Matej Kastelic/


At a time when law schools across the United States are seeing increased enrollment, Florida’s 11 accredited law schools are seeing mixed results.

Nationally, J.D. enrollment is up 3 percent — the first measurable increase in the size of the first-year class since 2010. But among the 11 Florida law schools accredited by the American Bar Association, a few saw modest gains in enrollment, while others saw drops. On average, first-year class sized dropped 3.34 percent in Florida.

Accredited law schools are required to report metrics each year.

The following universities saw a drop in first-year classes: Ave Maria (-1.3 percent), Florida A&M (-14.3 percent), Florida Coastal (-43.4 percent), University of Florida (-17.6 percent), St. Thomas (-0.5 percent) and Nova Southeastern University (-12.4 percent).

In contrast, a few Florida schools saw larger classes in 2018: Stetson University (6.4 percent), University of Miami (5.3 percent), Florida State (19 percent), Florida International University (8.1 percent) and Barry University (5 percent).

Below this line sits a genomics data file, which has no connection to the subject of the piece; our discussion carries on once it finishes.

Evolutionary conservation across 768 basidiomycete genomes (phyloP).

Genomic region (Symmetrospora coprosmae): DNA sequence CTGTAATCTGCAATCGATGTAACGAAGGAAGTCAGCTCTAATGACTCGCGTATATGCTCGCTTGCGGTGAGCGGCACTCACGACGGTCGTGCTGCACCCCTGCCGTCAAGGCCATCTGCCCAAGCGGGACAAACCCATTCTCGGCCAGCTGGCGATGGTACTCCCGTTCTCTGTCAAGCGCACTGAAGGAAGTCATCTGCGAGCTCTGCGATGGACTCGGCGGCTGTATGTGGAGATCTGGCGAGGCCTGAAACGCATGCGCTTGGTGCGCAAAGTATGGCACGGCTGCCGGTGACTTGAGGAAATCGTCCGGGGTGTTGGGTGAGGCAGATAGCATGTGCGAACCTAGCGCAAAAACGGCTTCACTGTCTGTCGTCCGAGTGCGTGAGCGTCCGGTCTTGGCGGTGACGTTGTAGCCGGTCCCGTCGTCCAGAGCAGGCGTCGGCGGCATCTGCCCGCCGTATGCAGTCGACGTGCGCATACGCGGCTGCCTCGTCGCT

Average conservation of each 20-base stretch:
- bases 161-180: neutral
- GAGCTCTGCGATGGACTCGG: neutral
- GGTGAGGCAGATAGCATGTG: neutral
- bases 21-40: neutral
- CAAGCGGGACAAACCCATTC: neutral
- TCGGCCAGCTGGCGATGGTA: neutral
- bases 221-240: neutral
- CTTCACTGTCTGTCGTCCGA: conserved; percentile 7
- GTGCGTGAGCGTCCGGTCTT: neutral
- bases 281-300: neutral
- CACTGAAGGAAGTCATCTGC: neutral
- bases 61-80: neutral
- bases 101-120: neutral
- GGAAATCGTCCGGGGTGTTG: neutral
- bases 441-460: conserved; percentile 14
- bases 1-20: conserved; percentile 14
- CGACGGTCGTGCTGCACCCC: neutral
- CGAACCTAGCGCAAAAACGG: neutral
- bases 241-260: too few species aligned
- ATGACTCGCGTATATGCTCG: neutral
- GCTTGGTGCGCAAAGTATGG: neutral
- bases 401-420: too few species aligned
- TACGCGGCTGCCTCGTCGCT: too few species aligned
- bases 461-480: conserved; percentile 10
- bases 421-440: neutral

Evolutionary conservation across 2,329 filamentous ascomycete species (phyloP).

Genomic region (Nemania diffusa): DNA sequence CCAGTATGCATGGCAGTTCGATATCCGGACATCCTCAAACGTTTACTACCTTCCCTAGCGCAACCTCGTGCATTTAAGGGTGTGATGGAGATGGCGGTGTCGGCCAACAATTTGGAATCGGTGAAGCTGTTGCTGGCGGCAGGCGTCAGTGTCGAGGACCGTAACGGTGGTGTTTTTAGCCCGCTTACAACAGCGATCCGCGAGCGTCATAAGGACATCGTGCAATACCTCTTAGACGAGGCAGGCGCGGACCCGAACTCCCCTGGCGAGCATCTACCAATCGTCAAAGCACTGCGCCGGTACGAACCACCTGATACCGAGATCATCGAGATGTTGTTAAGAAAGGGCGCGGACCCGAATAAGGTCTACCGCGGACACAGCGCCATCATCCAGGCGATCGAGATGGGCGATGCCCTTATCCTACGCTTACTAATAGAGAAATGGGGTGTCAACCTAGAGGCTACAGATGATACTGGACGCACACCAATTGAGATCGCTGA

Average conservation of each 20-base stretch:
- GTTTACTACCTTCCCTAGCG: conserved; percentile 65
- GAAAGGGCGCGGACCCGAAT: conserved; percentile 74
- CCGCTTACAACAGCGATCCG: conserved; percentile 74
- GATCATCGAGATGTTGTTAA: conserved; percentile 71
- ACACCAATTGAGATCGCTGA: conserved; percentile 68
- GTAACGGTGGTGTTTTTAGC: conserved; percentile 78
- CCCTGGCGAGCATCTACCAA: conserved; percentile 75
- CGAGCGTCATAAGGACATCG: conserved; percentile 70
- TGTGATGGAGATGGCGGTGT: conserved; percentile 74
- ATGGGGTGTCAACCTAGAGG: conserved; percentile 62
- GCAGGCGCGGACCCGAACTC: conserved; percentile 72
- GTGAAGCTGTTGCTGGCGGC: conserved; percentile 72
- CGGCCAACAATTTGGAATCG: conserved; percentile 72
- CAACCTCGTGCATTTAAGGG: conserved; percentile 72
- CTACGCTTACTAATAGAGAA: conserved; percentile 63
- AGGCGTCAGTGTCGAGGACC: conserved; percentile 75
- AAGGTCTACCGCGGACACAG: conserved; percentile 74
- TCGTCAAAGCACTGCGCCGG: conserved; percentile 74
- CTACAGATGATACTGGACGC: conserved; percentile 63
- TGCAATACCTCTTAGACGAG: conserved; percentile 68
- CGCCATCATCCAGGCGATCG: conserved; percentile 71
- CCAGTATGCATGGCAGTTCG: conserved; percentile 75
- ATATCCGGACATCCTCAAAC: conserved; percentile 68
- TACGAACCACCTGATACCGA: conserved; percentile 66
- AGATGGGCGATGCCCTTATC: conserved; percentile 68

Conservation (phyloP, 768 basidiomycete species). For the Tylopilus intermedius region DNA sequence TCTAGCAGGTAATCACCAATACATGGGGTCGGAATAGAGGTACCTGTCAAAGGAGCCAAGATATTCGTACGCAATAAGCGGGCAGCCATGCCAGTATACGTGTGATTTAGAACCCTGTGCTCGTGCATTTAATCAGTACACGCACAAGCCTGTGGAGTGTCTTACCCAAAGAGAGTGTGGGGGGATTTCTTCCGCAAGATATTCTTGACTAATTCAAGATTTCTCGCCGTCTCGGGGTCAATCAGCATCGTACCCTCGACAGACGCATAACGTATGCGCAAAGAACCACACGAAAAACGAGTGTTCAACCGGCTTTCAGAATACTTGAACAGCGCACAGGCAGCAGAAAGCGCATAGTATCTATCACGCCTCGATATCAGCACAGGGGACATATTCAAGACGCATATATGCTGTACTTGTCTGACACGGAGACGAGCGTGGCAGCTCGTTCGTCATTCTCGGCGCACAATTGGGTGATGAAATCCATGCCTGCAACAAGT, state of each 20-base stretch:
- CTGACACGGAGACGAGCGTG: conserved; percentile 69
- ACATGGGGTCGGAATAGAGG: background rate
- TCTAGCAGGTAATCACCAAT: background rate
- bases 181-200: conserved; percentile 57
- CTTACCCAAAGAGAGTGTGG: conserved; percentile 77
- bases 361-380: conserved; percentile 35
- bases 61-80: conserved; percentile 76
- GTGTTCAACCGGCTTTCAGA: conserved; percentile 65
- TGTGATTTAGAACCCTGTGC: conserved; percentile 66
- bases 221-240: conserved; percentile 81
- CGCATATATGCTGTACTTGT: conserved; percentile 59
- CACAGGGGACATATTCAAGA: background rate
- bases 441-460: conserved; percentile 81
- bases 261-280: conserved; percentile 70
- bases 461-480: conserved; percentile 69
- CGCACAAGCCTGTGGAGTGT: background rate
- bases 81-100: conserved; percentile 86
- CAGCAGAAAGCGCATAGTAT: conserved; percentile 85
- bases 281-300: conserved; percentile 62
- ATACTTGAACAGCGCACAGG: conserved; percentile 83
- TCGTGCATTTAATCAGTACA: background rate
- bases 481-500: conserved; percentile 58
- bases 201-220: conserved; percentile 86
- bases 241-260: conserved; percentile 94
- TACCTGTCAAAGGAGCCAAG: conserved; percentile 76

The smaller class size is in most cases related to a drop in the number of applicants. Florida schools saw a 1.7 percent drop in applications from 2017 to 2018. However, some programs — most notably Nova, St. Thomas and FIU — saw sizable increases in applications, with Nova reporting a 22 percent increase.

Despite the overall smaller class size and fewer applicants, acceptance rates dropped 1 percent across the board.

It’s hard to draw anything conclusive from this data. Florida Coastal’s precipitous drop-off, in the midst of an accreditation lawsuit with the ABA, heavily skews the overall data. Some schools with large increases in applicants such as Nova, tightened their acceptance rate, leading to a smaller class size despite higher interest.

Jerome Organ, a professor at the University of St. Thomas School of Law, said the data suggests that “Florida, Florida Coastal and Nova Southeastern all took a smaller entering class to assure stronger class credentials.” All three schools saw increased median LSAT scores.

Law schools are now just coming off an eight-year slump fraught with low enrollment, law schools closing and countless law school faculty cuts. Experts point to an improved entry-level market and political upheaval as drivers of the increased national interest in legal professions.

Related Stories:

Law Schools See First Real Enrollment Gains Since 2010

First-Year Enrollment Soars by Double Digits at Some Law Schools

ABA Wins Early Round Against Florida Coastal Law in Accreditation Suit